The Governor of the Central Bank of Nigeria, Godwin Emefiele has explained that the uptick in Nigeria’s food inflation is due to the worsening security situation in many parts of the country.
He disclosed this while addressing the media after the briefing of the monetary policy committee meeting held on Tuesday, where they voted to retain the MPR at 11.5% and other parameters constant.
Godwin Emefiele stated that the increase in inflationary pressure is attributable to security challenges in the food-producing areas in Nigeria, where farmers face frequent attacks by herdsmen and bandits in their various farms.
According to data from the National Bureau of Statistics (NBS), Nigeria’s food inflation stood at 21.79% in February 2021, being the highest rate recorded in over 15 years.
“This persisting uptick in food inflation, however, was the major driving factor to the uptick in headline inflation. This was due to the worsening security situation in many parts of the country, particularly, the food-producing areas, where farmers face frequent attacks by herdsmen and bandits in their farms.
While the Bank is intervening significantly in the agricultural sector, the rising insecurity in some food-producing areas is limiting the expected outcomes in terms of supply to the market, thus contributing to the rise in food prices. The Committee further noted that the key drivers of the increase in core inflation included, the hike in the price of Premium Motor Spirit (PMS), an upward adjustment in electricity tariffs, and the depreciation of the domestic currency (naira).” CBN MPC.
Despite the significant interventions made by the apex bank in the Agricultural sector, the food prices are soaring high. hereby affecting the country’s headline inflation.
According to the communique of the MPC meeting, the rising insecurity in some food-producing areas in Nigeria is limiting the expected outcomes in terms of supply to the market despite intervening significantly in the agricultural sector, thus contributing to the rise in food prices.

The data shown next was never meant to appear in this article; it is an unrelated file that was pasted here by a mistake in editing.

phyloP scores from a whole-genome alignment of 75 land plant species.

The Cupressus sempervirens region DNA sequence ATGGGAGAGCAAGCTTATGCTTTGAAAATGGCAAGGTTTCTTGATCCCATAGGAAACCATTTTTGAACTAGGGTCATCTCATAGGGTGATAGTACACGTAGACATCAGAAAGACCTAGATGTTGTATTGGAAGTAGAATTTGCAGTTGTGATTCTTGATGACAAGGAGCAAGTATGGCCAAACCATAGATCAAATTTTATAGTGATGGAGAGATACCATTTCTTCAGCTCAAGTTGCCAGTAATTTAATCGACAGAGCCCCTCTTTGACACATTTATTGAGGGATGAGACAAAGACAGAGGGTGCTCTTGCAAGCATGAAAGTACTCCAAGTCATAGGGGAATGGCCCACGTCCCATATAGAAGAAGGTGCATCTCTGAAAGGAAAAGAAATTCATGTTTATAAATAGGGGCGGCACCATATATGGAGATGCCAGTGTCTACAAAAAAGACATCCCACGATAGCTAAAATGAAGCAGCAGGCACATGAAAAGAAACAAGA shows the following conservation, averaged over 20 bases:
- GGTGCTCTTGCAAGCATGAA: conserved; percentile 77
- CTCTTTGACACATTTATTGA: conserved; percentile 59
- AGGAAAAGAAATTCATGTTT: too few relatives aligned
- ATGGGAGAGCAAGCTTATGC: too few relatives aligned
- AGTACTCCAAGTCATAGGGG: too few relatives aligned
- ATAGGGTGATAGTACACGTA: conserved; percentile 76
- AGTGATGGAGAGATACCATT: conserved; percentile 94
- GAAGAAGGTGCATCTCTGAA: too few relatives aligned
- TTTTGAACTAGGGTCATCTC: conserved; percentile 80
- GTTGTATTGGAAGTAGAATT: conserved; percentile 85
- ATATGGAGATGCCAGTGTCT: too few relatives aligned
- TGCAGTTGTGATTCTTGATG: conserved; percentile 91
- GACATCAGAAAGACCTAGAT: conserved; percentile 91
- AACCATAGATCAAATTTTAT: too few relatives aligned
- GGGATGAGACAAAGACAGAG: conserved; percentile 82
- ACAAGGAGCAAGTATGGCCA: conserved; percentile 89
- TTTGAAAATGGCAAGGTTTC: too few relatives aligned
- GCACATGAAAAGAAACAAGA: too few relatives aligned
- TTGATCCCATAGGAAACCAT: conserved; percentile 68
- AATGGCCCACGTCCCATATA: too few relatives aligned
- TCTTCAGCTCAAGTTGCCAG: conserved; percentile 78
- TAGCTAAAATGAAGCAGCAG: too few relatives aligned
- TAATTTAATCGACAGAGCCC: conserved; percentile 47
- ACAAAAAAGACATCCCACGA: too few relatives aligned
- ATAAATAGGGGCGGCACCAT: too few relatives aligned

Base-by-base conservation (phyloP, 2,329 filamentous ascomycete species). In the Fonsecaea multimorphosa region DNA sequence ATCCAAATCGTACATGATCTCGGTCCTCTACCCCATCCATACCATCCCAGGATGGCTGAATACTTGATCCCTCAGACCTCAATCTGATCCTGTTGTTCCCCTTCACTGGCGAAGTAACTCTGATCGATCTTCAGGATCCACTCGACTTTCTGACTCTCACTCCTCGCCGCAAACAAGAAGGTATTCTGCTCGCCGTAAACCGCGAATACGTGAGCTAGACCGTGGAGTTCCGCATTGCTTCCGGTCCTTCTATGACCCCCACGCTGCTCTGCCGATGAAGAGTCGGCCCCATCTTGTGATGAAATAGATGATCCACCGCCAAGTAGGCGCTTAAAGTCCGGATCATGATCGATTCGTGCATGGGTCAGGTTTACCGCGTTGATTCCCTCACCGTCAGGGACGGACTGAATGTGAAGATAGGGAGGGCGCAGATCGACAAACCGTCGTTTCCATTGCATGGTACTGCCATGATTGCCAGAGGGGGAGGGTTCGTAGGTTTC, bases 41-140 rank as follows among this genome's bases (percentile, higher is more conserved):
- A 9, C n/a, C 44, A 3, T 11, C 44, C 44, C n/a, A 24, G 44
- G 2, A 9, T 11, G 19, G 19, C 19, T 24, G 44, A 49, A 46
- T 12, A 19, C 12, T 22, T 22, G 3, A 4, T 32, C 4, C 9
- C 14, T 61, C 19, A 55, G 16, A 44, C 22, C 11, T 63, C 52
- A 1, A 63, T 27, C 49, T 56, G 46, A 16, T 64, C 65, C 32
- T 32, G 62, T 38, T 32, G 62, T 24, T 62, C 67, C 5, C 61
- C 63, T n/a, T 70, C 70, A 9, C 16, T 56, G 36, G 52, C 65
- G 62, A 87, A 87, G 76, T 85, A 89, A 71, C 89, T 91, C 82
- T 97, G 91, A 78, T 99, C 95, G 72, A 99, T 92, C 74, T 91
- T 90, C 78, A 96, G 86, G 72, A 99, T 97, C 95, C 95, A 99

In terms of funding, the Committee noted that the Bank has disbursed funds under its various agricultural interventions towards improving food supply in Nigeria.
The Committee noted the disbursement of N107.60 billion to 548,109 farmers cultivating 703,619 hectares of land between Q4 2020 and Q1 2021 to boost dry season output in support of agricultural value chain development.
Total disbursements as of the end of February 2021 amounted to N1.487 trillion under the various agricultural programmes, of which N686.59 billion was disbursed under the Commercial Agricultural Credit Scheme (CACS).
A sum of N601.75 billion was also disbursed under the Anchor Borrowers Programmes (ABP) to 3,038,649 farmers to support the food supply and dampen inflationary pressures.
Notably, under the Targeted Credit Facility, the Bank has disbursed N218.16 billion to 475,376 beneficiaries, of which 34% of beneficiaries are SMEs. Under AGSMEIS, N111.62 billion has been disbursed to 28,961 beneficiaries, 70% of which are in the agricultural sector.
With Nigeria’s inflationary pressure on the high and the Central Bank’s continued approach of holding the benchmark interest rate so as to stimulate the economy, improve productivity and create employment by means of continuous inventions to strategic sectors of the economy.
There is a need for the government and all necessary agencies to work together towards ensuring adequate security in the country, especially in food-producing areas so as to curb the incessant hike in the prices of food items in the country.